I was recently at a 9-day silent meditation retreat. I went to deepen my mindfulness practice. And also to connect with inner resources to deal with a change happening in my personal life. As human beings our brains and bodies are designed for us to want to hold on to pleasurable experiences and avoid painful ones. It’s part of nature’s way of encoding survival of the species. We want to hold on to a job that provides security (or keep eating those yummy chocolate chip cookies). We want to avoid that difficult conversation. It’s normal.
Here’s what I learned from the retreat. Everything is always changing. Our holding on or avoiding change creates more suffering. The good news is that we can train our brains to accept and appreciate what’s here now and gently let go of what’s going away. Once we learn to practice this, we find great beauty in the impermanence of things. Over the course of the nine days, I started to notice that I was so much more present to the experience of what’s here now, precisely because I accepted that it may not be here later. It became a beautiful experience of presence. I was even moved to write poetry about it. (Who knew I had poetry in me? Nine days of silence brings up lots of surprises.)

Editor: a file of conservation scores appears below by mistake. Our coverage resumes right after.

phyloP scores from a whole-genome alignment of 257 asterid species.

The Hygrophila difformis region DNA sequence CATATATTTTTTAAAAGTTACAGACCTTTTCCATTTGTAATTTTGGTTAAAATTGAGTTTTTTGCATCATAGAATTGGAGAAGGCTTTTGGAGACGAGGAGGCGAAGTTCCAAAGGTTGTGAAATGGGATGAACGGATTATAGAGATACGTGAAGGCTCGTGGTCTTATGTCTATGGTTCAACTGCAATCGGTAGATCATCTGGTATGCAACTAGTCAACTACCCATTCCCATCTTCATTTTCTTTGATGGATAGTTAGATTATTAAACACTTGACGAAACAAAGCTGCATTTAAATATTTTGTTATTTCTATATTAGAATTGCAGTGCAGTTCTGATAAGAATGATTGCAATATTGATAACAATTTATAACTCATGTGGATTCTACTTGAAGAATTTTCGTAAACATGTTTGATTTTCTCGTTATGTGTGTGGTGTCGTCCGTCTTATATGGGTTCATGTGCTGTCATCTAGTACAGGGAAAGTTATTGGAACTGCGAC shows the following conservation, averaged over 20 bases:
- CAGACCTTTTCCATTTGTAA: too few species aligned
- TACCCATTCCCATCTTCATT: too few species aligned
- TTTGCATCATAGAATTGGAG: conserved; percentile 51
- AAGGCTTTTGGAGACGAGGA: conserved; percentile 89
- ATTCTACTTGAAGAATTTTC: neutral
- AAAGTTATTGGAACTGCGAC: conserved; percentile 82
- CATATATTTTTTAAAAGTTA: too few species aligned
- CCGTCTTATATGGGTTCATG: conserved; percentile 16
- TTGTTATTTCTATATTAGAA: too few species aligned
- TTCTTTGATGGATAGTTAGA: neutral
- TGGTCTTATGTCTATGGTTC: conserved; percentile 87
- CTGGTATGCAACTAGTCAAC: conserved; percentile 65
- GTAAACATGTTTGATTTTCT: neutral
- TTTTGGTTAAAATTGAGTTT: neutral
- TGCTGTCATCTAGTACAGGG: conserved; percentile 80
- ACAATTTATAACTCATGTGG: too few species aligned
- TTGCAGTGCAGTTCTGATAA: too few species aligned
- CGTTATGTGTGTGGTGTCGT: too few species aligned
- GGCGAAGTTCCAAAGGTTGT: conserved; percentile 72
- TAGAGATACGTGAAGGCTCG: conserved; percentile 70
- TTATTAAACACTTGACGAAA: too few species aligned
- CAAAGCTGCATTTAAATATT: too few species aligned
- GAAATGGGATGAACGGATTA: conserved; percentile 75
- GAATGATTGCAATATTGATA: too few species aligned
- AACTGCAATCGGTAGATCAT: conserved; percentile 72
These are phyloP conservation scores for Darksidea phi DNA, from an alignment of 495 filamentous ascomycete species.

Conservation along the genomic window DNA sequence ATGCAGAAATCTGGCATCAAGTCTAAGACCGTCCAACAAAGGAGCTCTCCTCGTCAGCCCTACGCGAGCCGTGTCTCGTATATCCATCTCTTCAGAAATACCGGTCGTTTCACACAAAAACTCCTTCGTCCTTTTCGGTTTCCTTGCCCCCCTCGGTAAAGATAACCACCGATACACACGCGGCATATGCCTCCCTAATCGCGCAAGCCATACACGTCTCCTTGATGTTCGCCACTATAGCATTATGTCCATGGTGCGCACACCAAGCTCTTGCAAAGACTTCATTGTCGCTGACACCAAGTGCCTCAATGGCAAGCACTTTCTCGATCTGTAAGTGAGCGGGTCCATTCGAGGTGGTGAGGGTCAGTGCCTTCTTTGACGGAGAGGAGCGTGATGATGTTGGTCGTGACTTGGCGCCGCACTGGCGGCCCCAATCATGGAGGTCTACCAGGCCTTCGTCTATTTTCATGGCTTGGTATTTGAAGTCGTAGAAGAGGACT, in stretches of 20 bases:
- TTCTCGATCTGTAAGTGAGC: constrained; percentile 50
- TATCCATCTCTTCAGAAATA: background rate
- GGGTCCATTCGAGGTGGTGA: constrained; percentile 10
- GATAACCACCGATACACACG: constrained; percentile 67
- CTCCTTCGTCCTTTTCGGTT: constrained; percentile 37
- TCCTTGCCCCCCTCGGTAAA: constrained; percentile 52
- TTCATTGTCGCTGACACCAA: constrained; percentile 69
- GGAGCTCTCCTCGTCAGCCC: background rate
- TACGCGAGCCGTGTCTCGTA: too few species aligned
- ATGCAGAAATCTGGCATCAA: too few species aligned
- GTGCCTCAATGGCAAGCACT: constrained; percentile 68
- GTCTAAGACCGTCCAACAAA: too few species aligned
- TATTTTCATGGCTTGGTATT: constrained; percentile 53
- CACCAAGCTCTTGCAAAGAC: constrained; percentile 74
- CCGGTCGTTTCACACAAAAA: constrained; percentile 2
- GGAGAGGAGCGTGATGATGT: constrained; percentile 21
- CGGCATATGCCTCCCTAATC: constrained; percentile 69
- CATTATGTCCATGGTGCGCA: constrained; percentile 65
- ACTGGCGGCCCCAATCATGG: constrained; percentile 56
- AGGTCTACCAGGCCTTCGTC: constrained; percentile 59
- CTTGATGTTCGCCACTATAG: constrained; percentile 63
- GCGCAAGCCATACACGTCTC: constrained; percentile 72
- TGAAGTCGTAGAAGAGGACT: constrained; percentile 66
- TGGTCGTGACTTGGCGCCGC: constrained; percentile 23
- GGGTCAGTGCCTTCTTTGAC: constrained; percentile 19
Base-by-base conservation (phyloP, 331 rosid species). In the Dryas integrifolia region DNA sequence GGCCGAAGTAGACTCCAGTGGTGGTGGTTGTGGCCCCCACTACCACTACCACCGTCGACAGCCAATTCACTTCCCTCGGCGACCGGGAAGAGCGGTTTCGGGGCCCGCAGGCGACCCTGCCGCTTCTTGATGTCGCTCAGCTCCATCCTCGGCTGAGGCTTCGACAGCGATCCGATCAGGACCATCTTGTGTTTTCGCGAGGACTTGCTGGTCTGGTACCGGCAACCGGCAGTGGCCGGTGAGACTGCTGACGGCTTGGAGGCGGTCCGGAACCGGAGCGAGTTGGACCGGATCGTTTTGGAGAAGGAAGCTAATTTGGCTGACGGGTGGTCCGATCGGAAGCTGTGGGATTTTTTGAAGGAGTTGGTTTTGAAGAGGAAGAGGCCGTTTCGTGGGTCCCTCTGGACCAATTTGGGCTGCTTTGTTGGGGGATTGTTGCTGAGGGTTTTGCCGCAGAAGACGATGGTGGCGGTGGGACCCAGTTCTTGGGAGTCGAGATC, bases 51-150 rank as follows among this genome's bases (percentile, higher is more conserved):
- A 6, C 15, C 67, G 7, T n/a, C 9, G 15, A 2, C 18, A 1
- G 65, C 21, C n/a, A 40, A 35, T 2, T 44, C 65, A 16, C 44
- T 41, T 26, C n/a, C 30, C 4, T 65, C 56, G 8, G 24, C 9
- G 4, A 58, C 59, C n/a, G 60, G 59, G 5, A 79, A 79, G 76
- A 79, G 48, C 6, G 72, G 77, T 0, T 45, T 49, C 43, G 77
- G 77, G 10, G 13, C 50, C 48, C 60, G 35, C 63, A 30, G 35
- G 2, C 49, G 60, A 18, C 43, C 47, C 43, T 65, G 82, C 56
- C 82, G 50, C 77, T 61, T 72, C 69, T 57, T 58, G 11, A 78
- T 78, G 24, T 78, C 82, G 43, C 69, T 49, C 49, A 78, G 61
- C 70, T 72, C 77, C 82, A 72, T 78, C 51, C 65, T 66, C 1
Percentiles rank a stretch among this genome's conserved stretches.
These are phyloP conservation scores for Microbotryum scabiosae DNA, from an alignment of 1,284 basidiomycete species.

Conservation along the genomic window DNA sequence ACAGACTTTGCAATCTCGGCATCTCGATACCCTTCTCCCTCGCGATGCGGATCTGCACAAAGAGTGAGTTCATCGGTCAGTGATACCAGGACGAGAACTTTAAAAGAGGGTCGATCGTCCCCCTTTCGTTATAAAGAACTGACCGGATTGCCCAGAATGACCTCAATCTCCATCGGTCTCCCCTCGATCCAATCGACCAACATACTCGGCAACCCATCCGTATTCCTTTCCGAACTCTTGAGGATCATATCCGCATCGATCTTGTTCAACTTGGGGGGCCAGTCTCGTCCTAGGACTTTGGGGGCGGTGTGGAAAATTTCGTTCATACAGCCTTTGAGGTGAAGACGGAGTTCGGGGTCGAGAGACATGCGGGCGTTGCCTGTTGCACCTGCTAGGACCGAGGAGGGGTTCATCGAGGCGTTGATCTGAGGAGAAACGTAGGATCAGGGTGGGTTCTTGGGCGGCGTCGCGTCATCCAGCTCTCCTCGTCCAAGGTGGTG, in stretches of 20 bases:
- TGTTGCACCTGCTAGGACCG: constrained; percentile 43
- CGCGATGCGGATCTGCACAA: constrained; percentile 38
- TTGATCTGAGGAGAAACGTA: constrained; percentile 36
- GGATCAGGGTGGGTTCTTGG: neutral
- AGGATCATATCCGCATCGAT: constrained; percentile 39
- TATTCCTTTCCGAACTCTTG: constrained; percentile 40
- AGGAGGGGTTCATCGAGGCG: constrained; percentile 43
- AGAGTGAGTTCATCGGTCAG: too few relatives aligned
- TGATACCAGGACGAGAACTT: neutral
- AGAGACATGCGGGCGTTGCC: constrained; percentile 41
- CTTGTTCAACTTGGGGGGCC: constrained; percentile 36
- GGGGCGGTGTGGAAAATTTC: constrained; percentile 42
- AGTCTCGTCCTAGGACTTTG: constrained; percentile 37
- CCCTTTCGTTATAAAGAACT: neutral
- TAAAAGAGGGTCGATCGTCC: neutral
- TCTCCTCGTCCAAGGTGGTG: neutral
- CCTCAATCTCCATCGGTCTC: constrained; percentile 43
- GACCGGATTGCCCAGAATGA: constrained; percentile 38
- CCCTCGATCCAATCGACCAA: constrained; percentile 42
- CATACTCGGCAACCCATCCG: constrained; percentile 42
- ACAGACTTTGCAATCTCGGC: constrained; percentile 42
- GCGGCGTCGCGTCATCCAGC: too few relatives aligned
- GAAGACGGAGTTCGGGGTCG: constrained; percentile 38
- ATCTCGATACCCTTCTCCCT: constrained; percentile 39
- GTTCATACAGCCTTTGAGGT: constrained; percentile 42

This week’s mindful practice is to notice the inherent impermanence of everything. To practice this, take a breath now. And another one. Wait. Notice that you had to let the first breath go to take a new one? The human body has about 37 trillion cells. It’s said that every minute 300 million cells die and are replaced. A thought comes into your head. It’s replaced by another one (especially if you’re meditating). Watch the ocean, a new wave every few seconds. The wind changes direction. The trees shed their leaves. Seasons change. Everything is always changing. When we start befriending change as just a fact of life, it lets us deal with reality as it is. It helps us be skillful in change. To befriend a change in your life, you can also try a “Stay Grounded In Change” practice here.
Wishing you a mindful week,
P.S. One-Minute Mindfulness are short reads that give you a practice a week so you can experience being mindful in the activities you’re already doing. If you’d like to learn and create mindfulness habits with team-mates and friends, please share this link to sign up.
P.P.S. I would love for you to share your experience or questions from this practice and share what you’ve learned in the comments below.
P.P.P.S. And here’s my poetic debut:
Ode To Impermanence
A bird takes flight
The clouds move in a vast blue sky
The wind dances a tattered prayer flag
A wildflower loses a petal
The dew ready to fall off its perch
The singing bowl ending its beckoning
A cricket offering its song
A joy in the heart
A quivering for the sublime
A yearning to hold this moment
An ache, an envy, a fleeting regret
A lover’s touch
Welcome each. And let it go.
For it will not stay.
Life is here. Now. Calling you.